Mindfulness through Mindlessness – By Kishan Takahashi



When I received the title of this following article, I was on my journey from Wales to England to see a dear 99-year-old lady who has been a patient of mine for many years. I was travelling with her Niece who enquired about what I was reading. I explained that the title of my next article was ‘mindlessness’. As I had only glanced at the email on my phone, what I later realised was that the title was actually ‘mindfulness’! Nevertheless, we went about our journey discussing mindlessness, and how it impacts on us as individuals and as a society.
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So, perhaps an unorthodox approach, I plan on discussing mindfulness through exploring its polar opposite, mindlessness first.
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Sometimes we all make decisions without really thinking about them. We live in a fast world, where just doing and making reactive decisions is what we have become accustomed to. These decisions can be based on fear, stress or anxiety. Do we care what others think? Could it be that this has become an easier way to fit into todays society? Surely it’s easier to go about your life without having to think too much about it, just going with the flow. Right? Certainly, when you are in your comfort zone, too anxious to rock the boat with change!
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As I sit in this coffee shop writing, I see a family of four. Two parents and two children less than eight years of age. Sadly, all are engrossed in their mobile phones, heads down, literally together, but metaphorically worlds apart. Is this what the world has become? Is this mindlessness? Sure, a coffee shop is the perfect opportunity to take a break and relax. But it is also the perfect opportunity to talk, express and interact with one another. The value of engaging with our children is diluted these days; to watch them smile and expressing their emotions seems to pass by undetected. Instead we divert attention through distraction with technology.
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As a parent myself, who spent time with his children growing up, I can say that those times pass by too quickly, undetected and dismissed. When we look back, we feel our heart strings tugging at the fact we never stopped, looked, shared, cared, and most importantly communicated. Unfortunately that time for me, has departed, and will never return. But, it would be nice to never have to ask our children these questions as many of us so often do:
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“have you’ve grown over night?”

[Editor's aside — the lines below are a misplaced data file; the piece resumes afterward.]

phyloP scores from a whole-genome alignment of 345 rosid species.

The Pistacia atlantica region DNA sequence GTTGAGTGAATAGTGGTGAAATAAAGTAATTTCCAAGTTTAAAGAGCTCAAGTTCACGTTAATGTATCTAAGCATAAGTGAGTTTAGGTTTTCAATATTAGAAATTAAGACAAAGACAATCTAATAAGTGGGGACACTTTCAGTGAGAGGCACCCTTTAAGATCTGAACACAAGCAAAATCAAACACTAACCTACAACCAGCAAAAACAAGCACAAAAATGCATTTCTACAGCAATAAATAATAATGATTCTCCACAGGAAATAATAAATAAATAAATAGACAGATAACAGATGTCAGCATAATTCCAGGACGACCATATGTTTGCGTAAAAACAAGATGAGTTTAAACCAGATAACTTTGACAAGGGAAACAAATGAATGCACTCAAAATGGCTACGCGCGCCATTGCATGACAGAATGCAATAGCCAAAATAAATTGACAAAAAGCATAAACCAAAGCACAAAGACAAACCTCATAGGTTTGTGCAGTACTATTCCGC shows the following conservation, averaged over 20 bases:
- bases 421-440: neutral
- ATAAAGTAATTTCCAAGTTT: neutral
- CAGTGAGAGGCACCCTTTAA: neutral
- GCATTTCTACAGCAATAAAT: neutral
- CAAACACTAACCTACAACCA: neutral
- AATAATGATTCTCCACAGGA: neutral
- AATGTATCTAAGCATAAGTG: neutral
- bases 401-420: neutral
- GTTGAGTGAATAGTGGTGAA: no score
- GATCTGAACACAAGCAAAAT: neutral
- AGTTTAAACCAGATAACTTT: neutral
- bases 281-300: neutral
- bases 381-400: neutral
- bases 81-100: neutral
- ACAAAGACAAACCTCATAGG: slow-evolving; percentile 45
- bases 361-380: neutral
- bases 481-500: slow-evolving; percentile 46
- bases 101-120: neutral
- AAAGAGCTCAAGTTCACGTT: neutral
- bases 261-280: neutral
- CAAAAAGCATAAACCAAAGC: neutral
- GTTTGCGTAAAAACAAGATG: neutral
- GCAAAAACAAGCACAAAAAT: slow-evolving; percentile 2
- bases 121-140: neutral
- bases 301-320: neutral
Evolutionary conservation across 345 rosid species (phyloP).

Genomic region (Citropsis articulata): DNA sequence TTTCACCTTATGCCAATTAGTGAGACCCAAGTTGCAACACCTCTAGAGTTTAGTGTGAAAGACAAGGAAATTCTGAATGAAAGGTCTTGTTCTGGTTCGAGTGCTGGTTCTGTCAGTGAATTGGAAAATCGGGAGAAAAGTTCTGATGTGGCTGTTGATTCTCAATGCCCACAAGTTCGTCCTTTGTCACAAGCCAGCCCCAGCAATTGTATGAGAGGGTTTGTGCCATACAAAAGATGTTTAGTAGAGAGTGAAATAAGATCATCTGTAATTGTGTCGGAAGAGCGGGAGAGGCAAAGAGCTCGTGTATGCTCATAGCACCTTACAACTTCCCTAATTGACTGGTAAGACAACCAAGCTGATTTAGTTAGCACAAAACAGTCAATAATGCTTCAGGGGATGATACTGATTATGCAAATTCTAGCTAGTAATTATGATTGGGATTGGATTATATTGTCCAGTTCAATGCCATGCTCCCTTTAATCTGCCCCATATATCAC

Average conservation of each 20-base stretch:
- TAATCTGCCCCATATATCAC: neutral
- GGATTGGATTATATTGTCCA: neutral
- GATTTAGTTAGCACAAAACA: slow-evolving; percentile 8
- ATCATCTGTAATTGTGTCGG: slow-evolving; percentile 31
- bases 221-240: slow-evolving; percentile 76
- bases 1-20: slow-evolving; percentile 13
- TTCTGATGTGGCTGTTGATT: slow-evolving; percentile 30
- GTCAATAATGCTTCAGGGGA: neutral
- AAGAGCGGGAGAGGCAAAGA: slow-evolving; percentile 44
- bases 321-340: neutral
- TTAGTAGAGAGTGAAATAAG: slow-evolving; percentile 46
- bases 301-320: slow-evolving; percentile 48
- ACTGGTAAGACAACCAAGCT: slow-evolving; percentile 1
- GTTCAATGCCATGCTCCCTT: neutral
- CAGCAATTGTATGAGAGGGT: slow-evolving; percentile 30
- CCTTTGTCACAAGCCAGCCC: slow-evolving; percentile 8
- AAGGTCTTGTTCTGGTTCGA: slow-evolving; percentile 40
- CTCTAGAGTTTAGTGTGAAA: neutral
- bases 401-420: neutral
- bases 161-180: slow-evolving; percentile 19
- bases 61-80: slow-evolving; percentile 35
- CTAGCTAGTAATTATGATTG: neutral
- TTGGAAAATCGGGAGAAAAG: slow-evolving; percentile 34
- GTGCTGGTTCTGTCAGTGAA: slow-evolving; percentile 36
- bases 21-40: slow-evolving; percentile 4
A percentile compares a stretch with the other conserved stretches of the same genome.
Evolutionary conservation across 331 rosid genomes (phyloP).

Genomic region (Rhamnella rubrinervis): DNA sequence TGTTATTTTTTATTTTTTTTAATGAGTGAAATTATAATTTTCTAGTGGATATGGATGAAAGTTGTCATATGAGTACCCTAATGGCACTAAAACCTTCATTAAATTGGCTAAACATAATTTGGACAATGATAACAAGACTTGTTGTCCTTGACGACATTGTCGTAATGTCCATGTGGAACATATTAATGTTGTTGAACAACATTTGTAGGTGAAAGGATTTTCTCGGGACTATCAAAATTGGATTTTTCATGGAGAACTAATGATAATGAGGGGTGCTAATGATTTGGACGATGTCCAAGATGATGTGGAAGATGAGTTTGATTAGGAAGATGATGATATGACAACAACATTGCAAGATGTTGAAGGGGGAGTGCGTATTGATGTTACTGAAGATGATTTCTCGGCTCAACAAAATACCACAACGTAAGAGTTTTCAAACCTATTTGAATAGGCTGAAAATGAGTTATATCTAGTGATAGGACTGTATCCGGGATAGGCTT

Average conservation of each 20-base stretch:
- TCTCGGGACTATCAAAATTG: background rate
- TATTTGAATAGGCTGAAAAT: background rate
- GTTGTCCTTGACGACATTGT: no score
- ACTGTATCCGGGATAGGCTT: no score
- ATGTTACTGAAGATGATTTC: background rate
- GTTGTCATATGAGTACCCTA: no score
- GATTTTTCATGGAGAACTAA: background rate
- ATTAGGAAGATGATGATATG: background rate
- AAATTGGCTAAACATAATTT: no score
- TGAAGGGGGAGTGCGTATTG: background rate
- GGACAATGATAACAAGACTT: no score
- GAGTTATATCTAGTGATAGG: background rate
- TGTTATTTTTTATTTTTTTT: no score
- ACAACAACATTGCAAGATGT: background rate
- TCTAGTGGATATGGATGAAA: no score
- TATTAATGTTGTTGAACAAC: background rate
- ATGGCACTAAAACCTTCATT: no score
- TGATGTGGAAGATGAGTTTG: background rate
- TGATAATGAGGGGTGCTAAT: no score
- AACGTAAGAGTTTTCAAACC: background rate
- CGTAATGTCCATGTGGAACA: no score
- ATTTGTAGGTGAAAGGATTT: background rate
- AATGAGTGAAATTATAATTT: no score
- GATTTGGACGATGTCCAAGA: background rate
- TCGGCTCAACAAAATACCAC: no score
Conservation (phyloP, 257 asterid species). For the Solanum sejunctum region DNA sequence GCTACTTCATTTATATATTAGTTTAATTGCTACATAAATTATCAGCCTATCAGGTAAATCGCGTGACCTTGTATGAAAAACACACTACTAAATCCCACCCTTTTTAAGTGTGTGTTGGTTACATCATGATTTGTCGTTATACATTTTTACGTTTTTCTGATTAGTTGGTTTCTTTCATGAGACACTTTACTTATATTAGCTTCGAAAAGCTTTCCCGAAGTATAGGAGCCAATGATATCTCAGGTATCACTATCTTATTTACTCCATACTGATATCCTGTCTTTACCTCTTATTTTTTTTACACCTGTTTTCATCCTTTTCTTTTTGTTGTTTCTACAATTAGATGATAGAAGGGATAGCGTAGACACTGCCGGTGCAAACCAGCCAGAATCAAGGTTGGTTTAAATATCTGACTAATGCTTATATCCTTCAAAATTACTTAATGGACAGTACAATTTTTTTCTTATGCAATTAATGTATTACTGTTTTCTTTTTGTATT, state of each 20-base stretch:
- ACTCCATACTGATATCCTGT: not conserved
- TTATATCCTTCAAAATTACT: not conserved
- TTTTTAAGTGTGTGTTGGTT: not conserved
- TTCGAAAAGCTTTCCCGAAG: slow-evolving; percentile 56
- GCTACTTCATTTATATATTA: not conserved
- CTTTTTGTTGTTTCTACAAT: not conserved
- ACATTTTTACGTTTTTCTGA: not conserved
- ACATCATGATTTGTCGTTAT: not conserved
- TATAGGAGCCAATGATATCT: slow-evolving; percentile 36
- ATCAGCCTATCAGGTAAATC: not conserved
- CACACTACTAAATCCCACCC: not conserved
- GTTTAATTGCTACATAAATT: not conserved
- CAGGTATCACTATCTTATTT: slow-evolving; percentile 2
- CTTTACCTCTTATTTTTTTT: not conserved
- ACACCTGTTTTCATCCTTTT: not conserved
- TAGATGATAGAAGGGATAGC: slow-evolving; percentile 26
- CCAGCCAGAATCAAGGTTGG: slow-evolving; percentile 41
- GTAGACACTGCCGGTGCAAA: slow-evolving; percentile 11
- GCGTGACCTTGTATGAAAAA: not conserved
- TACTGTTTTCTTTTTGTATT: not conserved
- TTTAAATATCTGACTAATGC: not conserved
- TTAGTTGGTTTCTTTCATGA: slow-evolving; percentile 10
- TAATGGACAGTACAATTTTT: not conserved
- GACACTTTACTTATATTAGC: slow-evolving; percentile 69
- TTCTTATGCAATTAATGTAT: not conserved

“when did your arms get so big?”
“your voice has changed?”
“how long have you had hair on your chin?”
“you have a tattoo / piercing?”
“you have blue hair now?”
“how long have you been taking drugs?”
“how much are you in debt?”
“why didn’t you ask for help?”
“I thought he/she was a good boyfriend/girlfriend and that you were happy. I didn’t know he/she was like that”
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We are lucky to live a healthy average of 70 years. I say healthy because although life expectancy is increasing, I see more people coming into hospital carrying bigger suitcases full of their prescriptions, who will all be added to the statistics. Time is so precious. When we ask others “are you okay?” do we actually mean it? More so, it is used as another way of saying “hi” in the form of a greeting, a simple way of connecting that means little of what is initially asked. Should we be more mindful of what we ask? What if the person responds “no” and goes on to release the truth about how they are in fact not okay. Are we ready for that? Most probably just say “yes” to avoid the social disease of emotion. With modern advancements in online shopping and contactless payment in retailers, there is less and less need to stand in a queue. Although most probably don’t appreciate standing in a queue, I remember talking, laughing, and interacting with others in queues, and sometimes even making friends.
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Social interaction is good for people. Don’t get me wrong, I’m all for progress, forward thinking and change, but not at the expense of my humanity.
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I’ve made it part of my daily routine to take ‘time-out’ to breathe, and reconnect with those parts of me I suppress. For me, mindfulness is having the ability to just ‘be’, without having to think about anything material. Instead of being an onlooker, become part of it. ‘In the moment’ so to speak. Reconnect with your ‘I AM’ presence. Don’t be like a robot; doing, wanting, owning, taking and just functioning. It is in embracing the ‘now’ moments of the present that feed our soul.
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I’ve worked in an NHS hospital for 20 years, although it is an abnormal working environment with emotional pressures and stress, it is ever more important to remain mindful of my

by Kishan

by Kishan

surroundings, emotions and feelings as well as others’ feelings. Being sensitive to my surroundings has been an advantage in my caring path. This is why I’m frequently told that I’m able to see what most don’t acknowledge. Mindfulness allows me to see the beautiful and positive signs hidden around us. For example, the image to the right is a photograph I captured in the sluice room when I was busy at work. I see a heart shape formed by the crease in the bin bags. I could feel my heart area open as I looked at it. This helped me connect with myself at a very busy time.

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I also aim to be mindful when interacting with others. When people spend so much time and effort on their appearance, it’s lovely to see their faces light up when you pass a positive, uplifting complement. They are just amazed and happy when you actually take time to notice. I take the little time it takes, just to notice and appreciate the natural beauty around us.